Asylum-seekers left mentally scarred by years of detention
A Kiwi police sergeant’s letter home from Bougainville

I allowed myself to dream of life without politicians

Phil 2015
Phil Fitzpatrick - 'we could live without poiticians but like cockroaches they'd come creeping back'


TUMBY BAY – I find it tempting to contemplate what life would be like without politicians.

It’s a concept that would have been unthinkable and impossible only a few years ago, but events of late are showing us how increasingly irrelevant and mistrusted politicians are becoming.

Of course, a lot depends on how you define what makes a politician. At its widest interpretation it means any apparatchik or self-styled big man, even ones operating out in the rural wilds. At its narrowest it means our elected representatives in parliament.

It is the latter who seem to be rapidly losing touch with the real world.

There are plenty of examples to demonstrate how politicians are increasingly swimming against the tide of public opinion and how, in this globalising world, they have lost control of key elements of traditional governance, most notably economic one but others – like social equity - also.

Donald Trump pulled the United States out of the Paris Agreement on Climate Change, for example, and yet many states of the USA have independently re-endorsed the agreement’s goals and, in practice, have even surpassed them.

In Australia there has been a grassroots revolution in renewable energy that has left the federal government and its climate change deniers and coal champions stranded like shags on a rock.

In Papua New Guinea the provincial government in Oro has taken on rapacious loggers and is winning where the national government has failed.

On Manus the provincial government is thinking about life after the detention centre closes and has embarked on a study to identify its prospects as a tourist destination.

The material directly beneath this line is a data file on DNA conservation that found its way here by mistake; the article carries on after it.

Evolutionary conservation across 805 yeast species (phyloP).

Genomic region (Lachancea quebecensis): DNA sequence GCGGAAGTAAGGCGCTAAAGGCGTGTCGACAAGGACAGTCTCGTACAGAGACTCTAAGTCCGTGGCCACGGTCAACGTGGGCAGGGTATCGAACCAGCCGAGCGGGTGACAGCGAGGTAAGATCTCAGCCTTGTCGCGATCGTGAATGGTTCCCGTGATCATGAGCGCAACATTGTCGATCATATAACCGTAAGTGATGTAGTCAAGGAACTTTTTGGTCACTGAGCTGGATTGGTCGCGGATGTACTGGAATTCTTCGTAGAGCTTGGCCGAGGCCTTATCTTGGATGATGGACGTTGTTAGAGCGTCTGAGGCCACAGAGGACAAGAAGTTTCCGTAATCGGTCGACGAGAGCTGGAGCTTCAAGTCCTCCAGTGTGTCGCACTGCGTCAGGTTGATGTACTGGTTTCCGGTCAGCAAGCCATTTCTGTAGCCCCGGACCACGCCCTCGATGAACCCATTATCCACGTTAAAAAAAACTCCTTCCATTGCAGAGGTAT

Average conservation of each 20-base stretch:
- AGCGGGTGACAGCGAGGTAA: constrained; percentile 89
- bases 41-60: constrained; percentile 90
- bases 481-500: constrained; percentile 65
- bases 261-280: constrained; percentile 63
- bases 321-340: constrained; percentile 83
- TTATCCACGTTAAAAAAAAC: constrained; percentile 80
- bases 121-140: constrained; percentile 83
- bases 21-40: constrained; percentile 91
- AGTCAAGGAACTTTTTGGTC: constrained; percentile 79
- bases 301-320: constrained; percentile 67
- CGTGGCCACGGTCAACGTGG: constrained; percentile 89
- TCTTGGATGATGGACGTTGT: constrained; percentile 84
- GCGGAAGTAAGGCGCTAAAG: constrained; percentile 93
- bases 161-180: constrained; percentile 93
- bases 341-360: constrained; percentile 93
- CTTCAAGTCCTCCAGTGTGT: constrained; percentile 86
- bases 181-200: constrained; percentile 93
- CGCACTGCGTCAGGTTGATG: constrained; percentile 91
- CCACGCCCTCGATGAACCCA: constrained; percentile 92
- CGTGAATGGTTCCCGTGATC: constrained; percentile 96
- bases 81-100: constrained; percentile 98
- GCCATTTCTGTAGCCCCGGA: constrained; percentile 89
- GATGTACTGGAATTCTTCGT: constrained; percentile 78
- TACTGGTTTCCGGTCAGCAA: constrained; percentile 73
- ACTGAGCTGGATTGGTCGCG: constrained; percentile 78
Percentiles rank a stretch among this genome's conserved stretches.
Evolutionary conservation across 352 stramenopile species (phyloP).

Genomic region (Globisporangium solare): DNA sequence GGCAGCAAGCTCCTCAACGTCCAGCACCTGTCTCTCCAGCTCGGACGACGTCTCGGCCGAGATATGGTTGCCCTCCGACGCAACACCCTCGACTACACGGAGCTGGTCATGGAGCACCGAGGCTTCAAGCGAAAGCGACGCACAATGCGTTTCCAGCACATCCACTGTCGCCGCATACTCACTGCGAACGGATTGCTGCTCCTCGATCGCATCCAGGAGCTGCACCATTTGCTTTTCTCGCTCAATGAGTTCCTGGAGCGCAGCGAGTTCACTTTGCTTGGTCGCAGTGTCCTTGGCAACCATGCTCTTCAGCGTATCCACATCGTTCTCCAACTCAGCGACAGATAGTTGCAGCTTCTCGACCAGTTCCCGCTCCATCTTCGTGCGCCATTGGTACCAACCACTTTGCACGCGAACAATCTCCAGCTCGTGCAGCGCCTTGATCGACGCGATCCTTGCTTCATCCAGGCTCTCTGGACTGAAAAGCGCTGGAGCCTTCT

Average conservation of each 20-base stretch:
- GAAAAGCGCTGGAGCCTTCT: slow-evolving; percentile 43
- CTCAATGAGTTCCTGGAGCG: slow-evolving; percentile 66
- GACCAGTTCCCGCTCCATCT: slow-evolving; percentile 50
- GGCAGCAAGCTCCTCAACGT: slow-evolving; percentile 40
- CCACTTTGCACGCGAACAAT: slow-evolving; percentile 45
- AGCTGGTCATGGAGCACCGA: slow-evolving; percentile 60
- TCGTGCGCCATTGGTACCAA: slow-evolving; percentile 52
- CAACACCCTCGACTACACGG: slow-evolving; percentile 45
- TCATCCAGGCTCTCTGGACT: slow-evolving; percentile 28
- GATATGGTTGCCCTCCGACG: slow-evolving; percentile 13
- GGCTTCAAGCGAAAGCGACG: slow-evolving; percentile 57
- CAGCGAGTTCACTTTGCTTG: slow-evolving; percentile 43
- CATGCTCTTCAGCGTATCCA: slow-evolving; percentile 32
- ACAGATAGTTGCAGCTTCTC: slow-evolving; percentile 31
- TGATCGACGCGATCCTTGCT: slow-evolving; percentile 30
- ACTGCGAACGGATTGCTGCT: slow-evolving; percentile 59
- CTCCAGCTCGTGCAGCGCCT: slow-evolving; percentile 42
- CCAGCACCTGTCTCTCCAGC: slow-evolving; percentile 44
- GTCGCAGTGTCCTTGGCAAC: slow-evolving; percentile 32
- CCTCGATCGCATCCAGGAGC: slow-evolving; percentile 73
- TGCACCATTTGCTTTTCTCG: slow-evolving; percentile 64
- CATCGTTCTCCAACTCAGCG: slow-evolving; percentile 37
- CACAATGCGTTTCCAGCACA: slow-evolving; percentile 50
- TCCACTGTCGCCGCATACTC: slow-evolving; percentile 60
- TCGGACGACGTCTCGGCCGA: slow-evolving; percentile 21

(There is a website, delightfully full of grammatical and spelling errors, extolling these beautiful islands.)

Such developments pose an interesting question: Is it possible to have a government simply made up of the people’s elected representatives as opposed to party-focussed politicians?

There is actually quite a difference between the two.

A politician these days is usually someone toeing the line on a particular ideology and linked (some would say chained by bonds of gold) to the machinery of a political party.

Elected representative are individuals dedicated to representing the needs of their people and who are not subordinate to political parties.

If we got rid of the party politicians and replaced them with elected representatives in both Australia and Papua New Guinea, would life be better?

If there were no party politicians in our parliaments, would our often thwarted elected representatives be able to do a better job?

Possibly, but if we purged our governments of politicians I wonder how long it would be before they came back. A week, a year, who knows?

Whatever the time span, one thing is for sure, they would wheedle their way back like cockroaches no matter what we did.


Feed You can follow this conversation by subscribing to the comment feed for this post.

Raymond Komis Girana